Sabres rookie Justin Bailey played his second NHL game Friday. ©2016, Dan Hickling, Olean Times Herald

Mother’s guidance helped Justin Bailey reach Sabres

BUFFALO – On Thursday night, after proudly watching her son, Sabres winger Justin Bailey, make his NHL debut, everything finally hit Karen Buscaglia.

Bailey, 20, had just become the fifth Buffalo-born player to skate for the Sabres, and before Buscaglia went to bed in her Philadelphia hotel room, she looked at her mother.

“I’m like, ‘Holy crap, we just saw Justin’s first NHL game,’” Buscaglia said Friday prior to seeing Bailey, a Williamsville native, play his first home game, a 6-4 win over the Montreal Canadiens.

Having raised Bailey as a single mother, Buscaglia enjoys a unique relationship – “Playing both the role of my mom and my dad,” Bailey called it – with her son.

“He trusts me and he knows I have his back and his best interests at heart,” Buscaglia said. “The journey is definitely a father-and-son kind of thing.”

That trust has paid off for Bailey, who should play his third NHL game this afternoon when the Sabres host the Colorado Avalanche inside the First Niagara Center.

“As a mother, she knows me probably better than I know myself,” Bailey said.

Looking back now, they agree the decisions Buscaglia made and the patience she exhibited boosted Bailey’s career. Everybody, she said, wanted to make Bailey a man when he was 10 years old.

“When you have a really gifted athlete as a kid, everybody wants to rush everything,” Buscaglia said. “So I think it’s the one thing that kind of saved him.”

Six years ago, instead of leaving home to play in a junior league in Ontario at the suggestion of former NHL player Tie Domi, Bailey stayed put. Of course, Bailey wanted to go. Four years ago, he briefly left Buffalo and moved in with Sabres legend Pat LaFontaine, who was coaching the Long Island Royals, an under-16 junior team.

That decision, Bailey said, was a lateral move and “kind of frowned upon.” Some people were urging him to go bigger and play in the Ontario Hockey League or the United States Hockey League, two higher leagues that held his rights.

“We’ve put a lot of thought and time into every decision that I’ve made,” Bailey said.

But the season under LaFontaine helped transform the 6-foot-3, 206-pound Bailey, who said he filled out his body, got stronger and found himself as a player.

“I kind of slowed things down, but I think everything we did worked out the way it was supposed to,” Buscaglia said.

Eventually, Bailey chose to play for the OHL’s Kitchener Rangers, where he morphed into a lethal scorer, instead of Michigan State in 2012.

Bailey, the 52nd overall pick in 2013, has quickly developed into the Sabres’ best AHL forward prospect as a rookie in Rochester this season. After compiling four goals and six points in three games, he noticed the Americans’ coaches were “all over me for a lot of different things” during Wednesday’s practice.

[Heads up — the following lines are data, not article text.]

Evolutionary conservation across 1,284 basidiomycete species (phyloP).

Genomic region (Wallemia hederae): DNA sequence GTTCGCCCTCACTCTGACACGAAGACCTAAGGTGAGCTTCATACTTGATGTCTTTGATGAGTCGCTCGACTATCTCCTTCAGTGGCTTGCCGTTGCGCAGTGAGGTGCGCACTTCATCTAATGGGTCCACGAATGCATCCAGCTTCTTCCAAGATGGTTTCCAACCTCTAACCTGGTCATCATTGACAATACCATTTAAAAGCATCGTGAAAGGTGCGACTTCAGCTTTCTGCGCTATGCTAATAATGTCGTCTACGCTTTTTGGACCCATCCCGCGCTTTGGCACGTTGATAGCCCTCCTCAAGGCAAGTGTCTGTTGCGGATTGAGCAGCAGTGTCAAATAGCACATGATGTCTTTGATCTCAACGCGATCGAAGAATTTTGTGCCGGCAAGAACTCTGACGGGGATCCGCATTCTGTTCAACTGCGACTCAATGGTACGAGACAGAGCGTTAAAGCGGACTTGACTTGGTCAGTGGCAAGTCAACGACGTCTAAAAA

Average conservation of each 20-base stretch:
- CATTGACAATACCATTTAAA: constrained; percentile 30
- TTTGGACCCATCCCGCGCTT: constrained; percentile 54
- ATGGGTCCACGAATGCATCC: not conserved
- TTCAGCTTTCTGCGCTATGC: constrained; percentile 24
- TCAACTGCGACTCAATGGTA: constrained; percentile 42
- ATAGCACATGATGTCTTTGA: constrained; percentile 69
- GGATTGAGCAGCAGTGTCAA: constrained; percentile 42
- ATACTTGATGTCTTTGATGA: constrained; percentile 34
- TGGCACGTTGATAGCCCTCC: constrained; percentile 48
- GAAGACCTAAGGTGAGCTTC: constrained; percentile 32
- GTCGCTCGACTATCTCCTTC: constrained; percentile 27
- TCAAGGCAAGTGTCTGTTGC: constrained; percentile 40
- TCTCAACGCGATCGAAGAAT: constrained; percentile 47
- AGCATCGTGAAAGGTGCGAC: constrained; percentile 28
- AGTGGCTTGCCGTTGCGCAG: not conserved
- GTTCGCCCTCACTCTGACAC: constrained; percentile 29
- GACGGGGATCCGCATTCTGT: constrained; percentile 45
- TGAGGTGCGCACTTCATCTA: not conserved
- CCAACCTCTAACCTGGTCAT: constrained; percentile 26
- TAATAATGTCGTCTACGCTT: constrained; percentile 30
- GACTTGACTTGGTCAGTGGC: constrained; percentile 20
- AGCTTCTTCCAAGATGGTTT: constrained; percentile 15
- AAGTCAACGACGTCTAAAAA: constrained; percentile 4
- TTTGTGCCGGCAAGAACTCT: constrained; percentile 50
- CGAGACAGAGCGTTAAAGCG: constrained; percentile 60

It turned out they were just having some fun.

“They called me over and I couldn’t imagine what I did wrong now,” Bailey said. “They told me, ‘Congrats, you got called up.’ It was special.”

When Bailey called his mother with the special news, Buscaglia said she screamed out loud and cried in her office.

“It was just a whole bunch of emotion really fast,” she said.

Bailey enjoyed one of the best Sabres debuts in recent memory, pumping seven shots on goal in an ugly 5-1 loss to the Flyers, the highest total in a Buffalo debut since Alexander Mogilny in 1989.

Coach Dan Bylsma praised Bailey, calling him the Sabres’ best player. Following the game, Bailey shared an emotional moment with his mother and grandmother.

“It’s kind of something I’ve been dreaming of my whole life,” Bailey said. “To be able to share it with them (Thursday) night, it was amazing.”

With about 100 total supporters watching him Friday, Bylsma bumped up Bailey’s minutes and awarded him a plum assignment on the right wing beside slick center Jack Eichel and Jamie McGinn. Bailey wasn’t quite as impressive as Thursday, although had some strong moments and nearly scored.

“When you’re rating a player’s game, you’re probably going to look at the first game he played as the top of the line game from him,” Bylsma said. “(Friday) you saw some of that … speed and size and play in the offensive zone and at the net.”

When Bailey helped create Josh Gorges’ second-period goal, it appeared he might earn his first NHL assist. He said his teammates congratulated him when he got back to bench. But the official scorer ruled the goal was unassisted before awarding Eichel and McGinn assists.

Either way, the play impressed Bylsma.

“It’s a play I really liked, just using his size and body down low to win a puck and create room and space,” he said.

Buscaglia made it back to Buffalo to watch after a brief scare. When her flight home was canceled, she flew into Syracuse, rented a car and drove home.

“To be a single parent and make all my tournaments, I can’t even honestly remember of game of mine she missed growing up,” Bailey said.

Or in the NHL.

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